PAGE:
Edited by Thomas Campbell
university of Montpelier. Petrarch remained there for four years, and attended lectures on law from some of the most famous professors of the science. But his prepossession for Cicero prevented him from much frequenting the dry and dusty walks of jurisprudence. In his epistle to posterity, he endeavours to justify this repugnance by other motives. He represents the abuses, the chicanery, and mercenary practices of the law, as inconsistent with every principle of candour and honesty.
When Petracco observed that his son made no great progress in his legal studies at Montpelier, he removed him, in 1323, to Bologna, celebrated for the study of the canon and civil law, probably imagining that the superior fame of the latter place might attract him to love the law. To Bologna Petrarch was accompanied by his brother Gherardo, and by his inseparable friend, young Guido Settimo.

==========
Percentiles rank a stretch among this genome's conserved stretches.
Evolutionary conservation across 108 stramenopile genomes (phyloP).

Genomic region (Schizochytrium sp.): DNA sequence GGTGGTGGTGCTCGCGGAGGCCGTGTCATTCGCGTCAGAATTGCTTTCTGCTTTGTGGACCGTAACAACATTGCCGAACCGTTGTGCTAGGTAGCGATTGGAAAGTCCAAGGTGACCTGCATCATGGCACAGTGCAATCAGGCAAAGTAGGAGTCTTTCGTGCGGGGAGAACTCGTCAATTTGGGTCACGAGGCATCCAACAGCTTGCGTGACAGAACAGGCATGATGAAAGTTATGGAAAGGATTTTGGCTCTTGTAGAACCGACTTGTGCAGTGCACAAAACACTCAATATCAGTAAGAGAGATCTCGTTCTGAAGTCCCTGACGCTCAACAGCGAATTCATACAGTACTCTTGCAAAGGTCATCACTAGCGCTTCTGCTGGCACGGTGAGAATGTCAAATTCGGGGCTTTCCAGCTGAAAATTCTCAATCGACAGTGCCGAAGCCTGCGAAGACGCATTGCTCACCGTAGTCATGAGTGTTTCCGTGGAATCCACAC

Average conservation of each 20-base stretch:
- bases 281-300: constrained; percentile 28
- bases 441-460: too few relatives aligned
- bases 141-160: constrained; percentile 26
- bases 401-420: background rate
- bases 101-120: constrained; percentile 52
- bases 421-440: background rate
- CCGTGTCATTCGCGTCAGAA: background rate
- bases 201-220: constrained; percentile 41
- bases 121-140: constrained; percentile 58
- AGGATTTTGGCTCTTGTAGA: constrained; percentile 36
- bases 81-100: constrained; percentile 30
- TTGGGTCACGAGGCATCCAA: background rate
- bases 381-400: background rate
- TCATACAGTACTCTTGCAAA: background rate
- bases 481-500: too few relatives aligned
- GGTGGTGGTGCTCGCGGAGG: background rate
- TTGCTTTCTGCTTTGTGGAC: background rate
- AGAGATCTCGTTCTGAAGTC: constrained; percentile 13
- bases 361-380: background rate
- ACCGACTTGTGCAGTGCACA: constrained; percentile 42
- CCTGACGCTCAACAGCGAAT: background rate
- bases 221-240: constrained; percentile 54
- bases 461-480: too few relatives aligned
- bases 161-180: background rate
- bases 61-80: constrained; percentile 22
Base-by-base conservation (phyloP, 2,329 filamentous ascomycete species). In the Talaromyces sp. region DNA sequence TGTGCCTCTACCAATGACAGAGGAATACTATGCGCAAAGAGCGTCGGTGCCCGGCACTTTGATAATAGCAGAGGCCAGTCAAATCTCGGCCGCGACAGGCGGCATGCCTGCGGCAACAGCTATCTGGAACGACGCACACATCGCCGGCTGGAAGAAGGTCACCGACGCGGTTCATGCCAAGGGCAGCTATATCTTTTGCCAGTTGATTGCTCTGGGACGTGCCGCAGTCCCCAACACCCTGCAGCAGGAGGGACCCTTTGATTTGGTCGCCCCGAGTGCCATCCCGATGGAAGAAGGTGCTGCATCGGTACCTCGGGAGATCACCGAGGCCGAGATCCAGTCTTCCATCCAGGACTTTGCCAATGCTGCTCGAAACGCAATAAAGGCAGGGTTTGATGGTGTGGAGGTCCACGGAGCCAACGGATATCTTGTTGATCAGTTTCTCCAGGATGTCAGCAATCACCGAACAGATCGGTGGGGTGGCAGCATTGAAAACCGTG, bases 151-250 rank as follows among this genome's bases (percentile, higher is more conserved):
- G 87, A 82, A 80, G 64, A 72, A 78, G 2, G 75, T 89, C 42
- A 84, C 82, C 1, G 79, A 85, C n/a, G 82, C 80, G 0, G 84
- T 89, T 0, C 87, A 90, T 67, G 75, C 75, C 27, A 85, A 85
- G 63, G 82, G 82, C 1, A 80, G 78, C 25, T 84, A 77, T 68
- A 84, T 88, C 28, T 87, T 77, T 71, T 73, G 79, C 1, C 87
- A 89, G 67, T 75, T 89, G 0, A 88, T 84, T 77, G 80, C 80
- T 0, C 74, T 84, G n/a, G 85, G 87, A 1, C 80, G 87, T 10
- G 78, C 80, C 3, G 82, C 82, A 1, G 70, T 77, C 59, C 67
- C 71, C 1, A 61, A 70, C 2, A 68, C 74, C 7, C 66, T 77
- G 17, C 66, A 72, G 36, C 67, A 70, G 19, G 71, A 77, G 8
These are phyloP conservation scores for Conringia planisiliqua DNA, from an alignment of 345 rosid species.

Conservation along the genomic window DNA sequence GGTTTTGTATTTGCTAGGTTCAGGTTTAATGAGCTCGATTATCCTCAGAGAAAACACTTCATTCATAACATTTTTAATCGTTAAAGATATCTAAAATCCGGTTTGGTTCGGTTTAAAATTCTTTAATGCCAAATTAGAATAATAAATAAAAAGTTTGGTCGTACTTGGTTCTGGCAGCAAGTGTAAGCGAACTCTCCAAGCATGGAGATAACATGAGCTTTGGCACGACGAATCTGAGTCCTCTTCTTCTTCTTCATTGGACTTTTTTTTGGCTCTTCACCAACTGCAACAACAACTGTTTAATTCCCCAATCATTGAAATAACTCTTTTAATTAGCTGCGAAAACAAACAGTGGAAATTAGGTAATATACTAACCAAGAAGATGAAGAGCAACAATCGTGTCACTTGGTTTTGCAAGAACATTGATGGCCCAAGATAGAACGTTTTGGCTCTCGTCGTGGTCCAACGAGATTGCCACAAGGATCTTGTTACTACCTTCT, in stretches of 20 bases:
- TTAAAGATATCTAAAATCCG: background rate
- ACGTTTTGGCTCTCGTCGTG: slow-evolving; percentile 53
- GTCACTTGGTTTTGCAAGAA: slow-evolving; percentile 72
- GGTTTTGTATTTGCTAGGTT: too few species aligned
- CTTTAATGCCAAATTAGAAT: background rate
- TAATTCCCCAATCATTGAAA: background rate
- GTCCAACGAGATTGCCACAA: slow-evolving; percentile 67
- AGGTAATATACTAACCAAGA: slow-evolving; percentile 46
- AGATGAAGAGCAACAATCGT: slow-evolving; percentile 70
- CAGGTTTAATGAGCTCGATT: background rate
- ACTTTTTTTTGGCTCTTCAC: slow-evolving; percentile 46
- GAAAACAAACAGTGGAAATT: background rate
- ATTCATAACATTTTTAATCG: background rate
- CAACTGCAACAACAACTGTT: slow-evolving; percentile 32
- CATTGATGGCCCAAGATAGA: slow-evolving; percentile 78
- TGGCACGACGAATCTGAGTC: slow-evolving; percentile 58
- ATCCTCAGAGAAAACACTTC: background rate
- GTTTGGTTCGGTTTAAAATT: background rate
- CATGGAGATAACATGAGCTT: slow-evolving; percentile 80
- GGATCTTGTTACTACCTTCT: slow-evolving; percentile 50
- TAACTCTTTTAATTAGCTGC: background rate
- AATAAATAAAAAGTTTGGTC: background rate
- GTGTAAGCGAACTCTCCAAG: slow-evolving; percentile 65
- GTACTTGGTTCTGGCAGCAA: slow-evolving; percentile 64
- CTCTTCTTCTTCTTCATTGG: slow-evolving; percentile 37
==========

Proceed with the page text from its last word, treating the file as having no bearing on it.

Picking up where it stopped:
But neither the abilities of the several professors in that celebrated academy, nor the strongest exhortations of his father, w
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